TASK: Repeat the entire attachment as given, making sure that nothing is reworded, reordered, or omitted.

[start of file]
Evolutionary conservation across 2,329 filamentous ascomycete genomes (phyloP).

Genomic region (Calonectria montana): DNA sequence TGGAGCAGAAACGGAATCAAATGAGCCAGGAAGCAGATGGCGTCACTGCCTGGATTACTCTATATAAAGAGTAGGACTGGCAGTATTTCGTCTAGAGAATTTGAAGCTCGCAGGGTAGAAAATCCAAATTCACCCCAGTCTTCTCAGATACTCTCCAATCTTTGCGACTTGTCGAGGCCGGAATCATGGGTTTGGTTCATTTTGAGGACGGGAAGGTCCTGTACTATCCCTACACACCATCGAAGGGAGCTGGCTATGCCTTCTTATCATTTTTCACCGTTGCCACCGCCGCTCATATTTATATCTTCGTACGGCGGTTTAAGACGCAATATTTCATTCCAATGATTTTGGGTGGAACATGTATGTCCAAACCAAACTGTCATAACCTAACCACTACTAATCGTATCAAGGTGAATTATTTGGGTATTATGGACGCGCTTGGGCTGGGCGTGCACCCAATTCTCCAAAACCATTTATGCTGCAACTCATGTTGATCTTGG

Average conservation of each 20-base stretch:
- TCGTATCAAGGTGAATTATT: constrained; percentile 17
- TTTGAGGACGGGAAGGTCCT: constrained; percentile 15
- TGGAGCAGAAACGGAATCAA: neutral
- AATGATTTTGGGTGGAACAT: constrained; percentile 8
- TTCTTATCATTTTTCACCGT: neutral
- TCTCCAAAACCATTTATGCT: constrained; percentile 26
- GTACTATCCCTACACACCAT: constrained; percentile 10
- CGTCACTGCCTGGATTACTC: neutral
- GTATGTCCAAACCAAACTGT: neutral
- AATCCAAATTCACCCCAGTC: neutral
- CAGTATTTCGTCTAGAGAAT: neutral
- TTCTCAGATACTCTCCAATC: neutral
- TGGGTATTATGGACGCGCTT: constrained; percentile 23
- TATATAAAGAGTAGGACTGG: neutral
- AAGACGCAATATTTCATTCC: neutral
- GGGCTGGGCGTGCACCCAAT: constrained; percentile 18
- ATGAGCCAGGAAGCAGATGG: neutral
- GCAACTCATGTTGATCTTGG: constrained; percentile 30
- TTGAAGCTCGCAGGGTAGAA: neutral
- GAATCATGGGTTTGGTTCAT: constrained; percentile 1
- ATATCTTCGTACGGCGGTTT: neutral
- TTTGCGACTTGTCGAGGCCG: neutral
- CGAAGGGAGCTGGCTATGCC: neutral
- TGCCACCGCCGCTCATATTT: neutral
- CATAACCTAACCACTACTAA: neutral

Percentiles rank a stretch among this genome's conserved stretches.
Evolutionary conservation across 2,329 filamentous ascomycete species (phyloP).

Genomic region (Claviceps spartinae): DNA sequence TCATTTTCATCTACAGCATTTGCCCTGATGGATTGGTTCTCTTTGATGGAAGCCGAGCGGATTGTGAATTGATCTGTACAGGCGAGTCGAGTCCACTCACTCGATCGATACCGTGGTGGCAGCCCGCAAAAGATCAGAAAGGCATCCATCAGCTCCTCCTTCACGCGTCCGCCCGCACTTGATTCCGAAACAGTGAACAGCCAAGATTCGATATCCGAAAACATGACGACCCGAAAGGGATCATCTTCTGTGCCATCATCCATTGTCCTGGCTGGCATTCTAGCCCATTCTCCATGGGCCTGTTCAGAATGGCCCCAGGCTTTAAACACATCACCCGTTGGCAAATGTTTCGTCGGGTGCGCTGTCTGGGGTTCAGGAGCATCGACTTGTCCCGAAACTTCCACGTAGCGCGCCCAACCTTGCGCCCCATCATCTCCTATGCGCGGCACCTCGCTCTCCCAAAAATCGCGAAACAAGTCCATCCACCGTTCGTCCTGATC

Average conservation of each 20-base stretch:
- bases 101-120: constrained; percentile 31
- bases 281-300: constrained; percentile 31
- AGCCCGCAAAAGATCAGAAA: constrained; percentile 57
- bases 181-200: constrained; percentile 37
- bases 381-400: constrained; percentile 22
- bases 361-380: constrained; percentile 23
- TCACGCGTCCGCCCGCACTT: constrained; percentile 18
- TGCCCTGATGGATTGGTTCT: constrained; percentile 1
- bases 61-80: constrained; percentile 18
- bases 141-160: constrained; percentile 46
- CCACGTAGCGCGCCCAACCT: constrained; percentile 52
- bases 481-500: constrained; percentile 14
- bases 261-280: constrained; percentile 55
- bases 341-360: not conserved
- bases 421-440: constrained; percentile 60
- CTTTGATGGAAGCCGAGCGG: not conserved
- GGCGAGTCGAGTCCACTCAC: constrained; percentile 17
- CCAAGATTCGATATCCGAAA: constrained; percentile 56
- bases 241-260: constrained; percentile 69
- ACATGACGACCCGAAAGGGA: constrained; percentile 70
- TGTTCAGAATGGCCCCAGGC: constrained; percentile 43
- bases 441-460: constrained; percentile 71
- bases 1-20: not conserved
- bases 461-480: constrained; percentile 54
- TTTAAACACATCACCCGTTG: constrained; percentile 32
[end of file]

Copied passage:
Evolutionary conservation across 2,329 filamentous ascomycete genomes (phyloP).

Genomic region (Calonectria montana): DNA sequence TGGAGCAGAAACGGAATCAAATGAGCCAGGAAGCAGATGGCGTCACTGCCTGGATTACTCTATATAAAGAGTAGGACTGGCAGTATTTCGTCTAGAGAATTTGAAGCTCGCAGGGTAGAAAATCCAAATTCACCCCAGTCTTCTCAGATACTCTCCAATCTTTGCGACTTGTCGAGGCCGGAATCATGGGTTTGGTTCATTTTGAGGACGGGAAGGTCCTGTACTATCCCTACACACCATCGAAGGGAGCTGGCTATGCCTTCTTATCATTTTTCACCGTTGCCACCGCCGCTCATATTTATATCTTCGTACGGCGGTTTAAGACGCAATATTTCATTCCAATGATTTTGGGTGGAACATGTATGTCCAAACCAAACTGTCATAACCTAACCACTACTAATCGTATCAAGGTGAATTATTTGGGTATTATGGACGCGCTTGGGCTGGGCGTGCACCCAATTCTCCAAAACCATTTATGCTGCAACTCATGTTGATCTTGG

Average conservation of each 20-base stretch:
- TCGTATCAAGGTGAATTATT: constrained; percentile 17
- TTTGAGGACGGGAAGGTCCT: constrained; percentile 15
- TGGAGCAGAAACGGAATCAA: neutral
- AATGATTTTGGGTGGAACAT: constrained; percentile 8
- TTCTTATCATTTTTCACCGT: neutral
- TCTCCAAAACCATTTATGCT: constrained; percentile 26
- GTACTATCCCTACACACCAT: constrained; percentile 10
- CGTCACTGCCTGGATTACTC: neutral
- GTATGTCCAAACCAAACTGT: neutral
- AATCCAAATTCACCCCAGTC: neutral
- CAGTATTTCGTCTAGAGAAT: neutral
- TTCTCAGATACTCTCCAATC: neutral
- TGGGTATTATGGACGCGCTT: constrained; percentile 23
- TATATAAAGAGTAGGACTGG: neutral
- AAGACGCAATATTTCATTCC: neutral
- GGGCTGGGCGTGCACCCAAT: constrained; percentile 18
- ATGAGCCAGGAAGCAGATGG: neutral
- GCAACTCATGTTGATCTTGG: constrained; percentile 30
- TTGAAGCTCGCAGGGTAGAA: neutral
- GAATCATGGGTTTGGTTCAT: constrained; percentile 1
- ATATCTTCGTACGGCGGTTT: neutral
- TTTGCGACTTGTCGAGGCCG: neutral
- CGAAGGGAGCTGGCTATGCC: neutral
- TGCCACCGCCGCTCATATTT: neutral
- CATAACCTAACCACTACTAA: neutral

Percentiles rank a stretch among this genome's conserved stretches.
Evolutionary conservation across 2,329 filamentous ascomycete species (phyloP).

Genomic region (Claviceps spartinae): DNA sequence TCATTTTCATCTACAGCATTTGCCCTGATGGATTGGTTCTCTTTGATGGAAGCCGAGCGGATTGTGAATTGATCTGTACAGGCGAGTCGAGTCCACTCACTCGATCGATACCGTGGTGGCAGCCCGCAAAAGATCAGAAAGGCATCCATCAGCTCCTCCTTCACGCGTCCGCCCGCACTTGATTCCGAAACAGTGAACAGCCAAGATTCGATATCCGAAAACATGACGACCCGAAAGGGATCATCTTCTGTGCCATCATCCATTGTCCTGGCTGGCATTCTAGCCCATTCTCCATGGGCCTGTTCAGAATGGCCCCAGGCTTTAAACACATCACCCGTTGGCAAATGTTTCGTCGGGTGCGCTGTCTGGGGTTCAGGAGCATCGACTTGTCCCGAAACTTCCACGTAGCGCGCCCAACCTTGCGCCCCATCATCTCCTATGCGCGGCACCTCGCTCTCCCAAAAATCGCGAAACAAGTCCATCCACCGTTCGTCCTGATC

Average conservation of each 20-base stretch:
- bases 101-120: constrained; percentile 31
- bases 281-300: constrained; percentile 31
- AGCCCGCAAAAGATCAGAAA: constrained; percentile 57
- bases 181-200: constrained; percentile 37
- bases 381-400: constrained; percentile 22
- bases 361-380: constrained; percentile 23
- TCACGCGTCCGCCCGCACTT: constrained; percentile 18
- TGCCCTGATGGATTGGTTCT: constrained; percentile 1
- bases 61-80: constrained; percentile 18
- bases 141-160: constrained; percentile 46
- CCACGTAGCGCGCCCAACCT: constrained; percentile 52
- bases 481-500: constrained; percentile 14
- bases 261-280: constrained; percentile 55
- bases 341-360: not conserved
- bases 421-440: constrained; percentile 60
- CTTTGATGGAAGCCGAGCGG: not conserved
- GGCGAGTCGAGTCCACTCAC: constrained; percentile 17
- CCAAGATTCGATATCCGAAA: constrained; percentile 56
- bases 241-260: constrained; percentile 69
- ACATGACGACCCGAAAGGGA: constrained; percentile 70
- TGTTCAGAATGGCCCCAGGC: constrained; percentile 43
- bases 441-460: constrained; percentile 71
- bases 1-20: not conserved
- bases 461-480: constrained; percentile 54
- TTTAAACACATCACCCGTTG: constrained; percentile 32